Last night the Twins traded infield prospect Jermaine Palacios to the Tampa Bay Rays for starting pitcher Jake Odorizzi. It may not have been the deal Twins fans were hoping form but it was the deal they got. Quite frankly, it was actually a pretty damn good deal too.
Here’s what others around the web are saying about it.
It’s a good deal. Odorizzi is not a #1, but he’s a big league pitcher-Twins didn’t have to give up too much for another serviceable starting arm. Would still love to see them with Cobb/Lynn https://t.co/praMNwVLV4— Roy Smalley (@roysmalley5) February 18, 2018
...oh, and another thing: after rereading my tweet from last night, I’m sorry I used the word “serviceable” for Odorizzi. Meant to distinguish from being a #1, but not to denigrate in any way. He’s a welcome addition with true big league stuff— Roy Smalley (@roysmalley5) February 18, 2018
Odorizzi is a good risk for the price. It’s the anibal Sanchez thing that should make #Twins fans scream in discomfort.— Shawn Hunter (@huntsaa7) February 18, 2018
Jake Odorizzi will wear No. 12 for Twins, follows in footsteps of Cesar Tovar, Brian Harper, Jason Tyler, Alexi Casilla, Chris Herrmann, John Ryan Murphy.— Phil Miller (@MillerStrib) February 18, 2018
Odorizzi cheaper than Cobb— 216Diehard (@dege1966) February 18, 2018
The #Padres blew away their record for most money spent on a player by $60m. But there’s collusion? Meanwhile, Odorizzi given away for nothing by #rays. Issue is a few teams have zero interest in competing.— Mike Stackhouse (@stack1975) February 18, 2018
With so much middle IF depth in minors, makes a lot of sense for #Twins to deal from that strength. Solves a big question to add Jake Odorizzi to rotation.— Dan Hayes (@DanHayesMLB) February 18, 2018
Odorizzi's a solidly average starter and the Twins got him for essentially nothing. You have to work pretty hard to be disappointed in this move.— Mike Bates (@MikeBatesSBN) February 18, 2018
Jake Odorizzi threw more high fastballs than anybody in 2017: 73.2% of his 4-seams were upper 3rd or higher, per #Statcast. It's a Jim Hickey thing. But the Twins did it too. 49% of their 4-seams were elevated, 5th-highest of any team -- right behind the Rays. He'll fit right in. pic.twitter.com/8rLdTilBf8— David Adler (@_dadler) February 18, 2018
Another factor in the Jake Odorizzi trade to consider is that Jermaine Palacios is Rule 5 eligible at the end of this season.— Tom Froemming (@BaseballByTom) February 18, 2018
No issues with #MNTwins taking low risk fliers on Sanchez/Odorizzi. It's the type of upside moves all teams should make. However, such moves do become an issue if you intend to rely on each to positively produce and not just icing on the cake if they pan out.— J. Euerle (@j_euerle) February 18, 2018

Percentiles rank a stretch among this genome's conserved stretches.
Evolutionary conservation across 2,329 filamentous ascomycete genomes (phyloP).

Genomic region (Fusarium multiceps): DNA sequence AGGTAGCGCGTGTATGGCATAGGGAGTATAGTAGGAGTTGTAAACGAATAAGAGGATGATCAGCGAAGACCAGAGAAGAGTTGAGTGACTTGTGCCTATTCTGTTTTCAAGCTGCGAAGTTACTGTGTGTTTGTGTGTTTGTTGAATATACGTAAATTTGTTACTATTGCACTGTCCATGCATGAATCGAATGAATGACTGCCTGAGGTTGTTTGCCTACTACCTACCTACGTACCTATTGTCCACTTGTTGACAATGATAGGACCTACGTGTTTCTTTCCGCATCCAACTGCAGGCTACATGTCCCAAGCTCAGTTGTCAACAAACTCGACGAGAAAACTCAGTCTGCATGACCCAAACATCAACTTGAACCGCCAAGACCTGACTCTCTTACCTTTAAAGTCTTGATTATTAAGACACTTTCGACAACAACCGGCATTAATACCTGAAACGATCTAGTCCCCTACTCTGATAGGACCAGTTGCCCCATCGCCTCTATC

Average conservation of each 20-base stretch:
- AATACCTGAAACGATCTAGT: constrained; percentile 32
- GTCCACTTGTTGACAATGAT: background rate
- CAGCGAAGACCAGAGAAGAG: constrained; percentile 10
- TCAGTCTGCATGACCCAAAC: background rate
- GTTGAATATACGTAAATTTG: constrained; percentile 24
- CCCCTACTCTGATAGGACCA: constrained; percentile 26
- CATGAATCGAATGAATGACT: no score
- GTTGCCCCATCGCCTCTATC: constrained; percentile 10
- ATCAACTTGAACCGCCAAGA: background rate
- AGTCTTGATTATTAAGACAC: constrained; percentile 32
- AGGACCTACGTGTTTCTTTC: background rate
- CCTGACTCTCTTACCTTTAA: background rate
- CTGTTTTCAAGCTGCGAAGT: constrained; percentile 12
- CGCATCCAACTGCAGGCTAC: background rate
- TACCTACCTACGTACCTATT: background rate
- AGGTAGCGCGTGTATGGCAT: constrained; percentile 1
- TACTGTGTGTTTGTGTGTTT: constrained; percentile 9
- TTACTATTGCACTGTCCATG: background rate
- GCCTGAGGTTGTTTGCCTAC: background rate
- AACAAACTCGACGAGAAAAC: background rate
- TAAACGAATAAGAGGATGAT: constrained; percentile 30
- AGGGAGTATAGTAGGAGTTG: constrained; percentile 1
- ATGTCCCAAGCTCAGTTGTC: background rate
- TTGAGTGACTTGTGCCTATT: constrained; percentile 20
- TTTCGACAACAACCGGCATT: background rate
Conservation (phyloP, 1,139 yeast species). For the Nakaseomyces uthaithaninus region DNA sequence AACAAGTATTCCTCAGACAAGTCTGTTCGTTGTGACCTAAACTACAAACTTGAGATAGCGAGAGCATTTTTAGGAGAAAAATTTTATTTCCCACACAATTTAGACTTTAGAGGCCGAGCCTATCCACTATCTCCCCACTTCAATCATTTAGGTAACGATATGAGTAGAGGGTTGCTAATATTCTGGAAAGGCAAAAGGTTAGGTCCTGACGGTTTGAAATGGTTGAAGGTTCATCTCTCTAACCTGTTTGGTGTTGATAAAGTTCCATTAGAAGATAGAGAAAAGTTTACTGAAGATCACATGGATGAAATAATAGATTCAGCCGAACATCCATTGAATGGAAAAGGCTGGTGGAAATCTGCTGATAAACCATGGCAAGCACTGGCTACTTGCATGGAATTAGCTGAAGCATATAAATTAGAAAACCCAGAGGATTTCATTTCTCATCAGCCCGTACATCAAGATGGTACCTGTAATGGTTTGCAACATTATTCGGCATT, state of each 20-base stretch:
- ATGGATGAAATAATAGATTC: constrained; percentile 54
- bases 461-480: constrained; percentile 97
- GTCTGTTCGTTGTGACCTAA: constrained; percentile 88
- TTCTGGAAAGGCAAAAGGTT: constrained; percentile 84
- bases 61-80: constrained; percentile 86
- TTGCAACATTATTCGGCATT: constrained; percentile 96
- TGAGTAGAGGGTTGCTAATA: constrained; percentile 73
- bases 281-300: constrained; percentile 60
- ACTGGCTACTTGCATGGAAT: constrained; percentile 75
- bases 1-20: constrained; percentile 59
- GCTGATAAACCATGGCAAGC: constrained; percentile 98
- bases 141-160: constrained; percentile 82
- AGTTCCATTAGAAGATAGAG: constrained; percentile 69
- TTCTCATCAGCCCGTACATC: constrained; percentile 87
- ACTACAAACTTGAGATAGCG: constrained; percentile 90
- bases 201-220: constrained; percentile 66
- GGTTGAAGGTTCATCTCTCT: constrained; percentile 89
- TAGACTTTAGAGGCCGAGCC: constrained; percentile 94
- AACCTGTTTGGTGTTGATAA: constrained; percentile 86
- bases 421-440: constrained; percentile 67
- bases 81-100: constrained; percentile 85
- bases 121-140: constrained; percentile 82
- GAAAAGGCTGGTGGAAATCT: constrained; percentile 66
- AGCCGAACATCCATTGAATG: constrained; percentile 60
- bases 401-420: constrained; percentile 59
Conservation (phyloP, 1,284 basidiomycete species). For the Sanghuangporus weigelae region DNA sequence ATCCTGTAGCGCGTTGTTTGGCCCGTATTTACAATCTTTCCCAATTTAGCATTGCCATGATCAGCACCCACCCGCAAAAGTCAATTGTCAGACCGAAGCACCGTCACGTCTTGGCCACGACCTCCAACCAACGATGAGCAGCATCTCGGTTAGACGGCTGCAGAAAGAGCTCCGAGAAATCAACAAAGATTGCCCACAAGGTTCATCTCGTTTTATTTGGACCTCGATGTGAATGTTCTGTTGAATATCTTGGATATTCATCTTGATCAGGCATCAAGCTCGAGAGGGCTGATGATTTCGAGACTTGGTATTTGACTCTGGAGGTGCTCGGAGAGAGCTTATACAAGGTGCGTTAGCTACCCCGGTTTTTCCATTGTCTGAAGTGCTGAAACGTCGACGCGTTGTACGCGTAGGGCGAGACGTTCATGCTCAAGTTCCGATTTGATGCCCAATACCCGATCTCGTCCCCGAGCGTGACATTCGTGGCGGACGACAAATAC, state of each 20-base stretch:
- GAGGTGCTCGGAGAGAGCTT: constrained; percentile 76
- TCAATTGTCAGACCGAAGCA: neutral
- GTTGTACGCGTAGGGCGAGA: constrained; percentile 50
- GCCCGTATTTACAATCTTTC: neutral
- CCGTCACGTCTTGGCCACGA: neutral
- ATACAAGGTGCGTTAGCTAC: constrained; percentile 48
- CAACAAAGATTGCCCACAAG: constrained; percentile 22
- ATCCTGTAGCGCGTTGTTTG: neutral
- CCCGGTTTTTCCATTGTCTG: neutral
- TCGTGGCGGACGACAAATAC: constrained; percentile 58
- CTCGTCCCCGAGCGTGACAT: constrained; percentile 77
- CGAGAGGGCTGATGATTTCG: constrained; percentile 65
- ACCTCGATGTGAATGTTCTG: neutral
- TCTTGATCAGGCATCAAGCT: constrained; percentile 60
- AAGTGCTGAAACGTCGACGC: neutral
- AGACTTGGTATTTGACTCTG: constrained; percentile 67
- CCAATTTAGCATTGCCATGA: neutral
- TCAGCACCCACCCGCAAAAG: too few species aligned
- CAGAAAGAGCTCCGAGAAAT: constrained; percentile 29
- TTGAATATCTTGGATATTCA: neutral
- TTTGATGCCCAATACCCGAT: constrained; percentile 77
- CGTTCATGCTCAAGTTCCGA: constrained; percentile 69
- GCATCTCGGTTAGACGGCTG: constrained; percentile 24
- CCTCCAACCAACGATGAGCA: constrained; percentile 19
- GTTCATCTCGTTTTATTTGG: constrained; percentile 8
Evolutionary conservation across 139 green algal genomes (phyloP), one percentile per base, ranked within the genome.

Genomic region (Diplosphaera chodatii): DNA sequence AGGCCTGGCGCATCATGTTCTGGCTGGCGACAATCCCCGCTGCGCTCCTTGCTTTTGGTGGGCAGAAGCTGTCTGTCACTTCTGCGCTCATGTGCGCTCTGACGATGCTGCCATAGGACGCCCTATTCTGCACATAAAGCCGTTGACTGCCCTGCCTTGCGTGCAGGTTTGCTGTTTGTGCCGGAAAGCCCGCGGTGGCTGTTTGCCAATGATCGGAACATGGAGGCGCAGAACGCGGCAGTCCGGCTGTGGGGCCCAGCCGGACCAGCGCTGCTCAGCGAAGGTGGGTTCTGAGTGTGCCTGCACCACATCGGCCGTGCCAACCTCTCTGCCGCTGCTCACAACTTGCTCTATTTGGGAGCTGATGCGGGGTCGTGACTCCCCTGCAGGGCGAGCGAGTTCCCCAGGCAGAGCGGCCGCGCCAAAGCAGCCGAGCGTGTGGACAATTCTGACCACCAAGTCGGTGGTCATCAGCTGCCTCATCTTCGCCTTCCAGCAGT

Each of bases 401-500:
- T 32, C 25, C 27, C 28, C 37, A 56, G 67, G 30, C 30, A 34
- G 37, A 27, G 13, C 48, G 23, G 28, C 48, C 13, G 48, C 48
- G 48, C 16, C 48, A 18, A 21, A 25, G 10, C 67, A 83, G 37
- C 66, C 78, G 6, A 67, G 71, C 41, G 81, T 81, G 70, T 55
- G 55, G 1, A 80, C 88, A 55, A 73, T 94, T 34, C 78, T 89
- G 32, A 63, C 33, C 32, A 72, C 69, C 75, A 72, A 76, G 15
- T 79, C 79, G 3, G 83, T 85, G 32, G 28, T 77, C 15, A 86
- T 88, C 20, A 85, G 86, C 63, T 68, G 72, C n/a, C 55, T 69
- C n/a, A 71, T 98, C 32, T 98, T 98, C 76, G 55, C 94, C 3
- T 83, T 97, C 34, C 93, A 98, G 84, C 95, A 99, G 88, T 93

Daniel Russell, the manager of SB Nation’s DRay’s Bay, had this to say:
The Rays make their living on flipping pitchers when they get expensive for prospects, and they specialize in acquiring “pre-hype” prospects. It was surprising when that meant David Price returned Willy Adames, or when Wil Myers returned Trea Turner and Jake Bauers and they only kept Bauers, but what are we to say when it’s a prospect ain’t nobody heard of?
The easiest explanation here is that the Rays were forced to make this move now because of salary, or because they have pitching prospects ready for the majors in spades, but what feels right is that the Rays went and made the trade they thought was best.
You have to wonder if the Rays had to make this move now, instead of at the trade deadline, after all the Rays will be waiting until May to promote any real prospect to keep that extra year of rookie contract control, but that speaks even further to how much the Rays must like this dude.
Will he be good? Are prospects ever good? Not really!
Trust the process, I guess.
Mike Berardino of the Pioneer Press gives a very solid overview:
Odorizzi, who features a 92-93 mph fastball along with a cutter, curve and split-change, has fanned exactly eight batters per nine innings over each of the past three seasons. His nine-inning walk rate, however, jumped from 2.6 to 3.8 last season, and his fielding-independent ERA was a career-worst 5.43.
I still think it was a pretty darn good move.
Seth Stohs from Twins Daily gave his review here, and I think he’s pretty spot on.
What are all you feeling?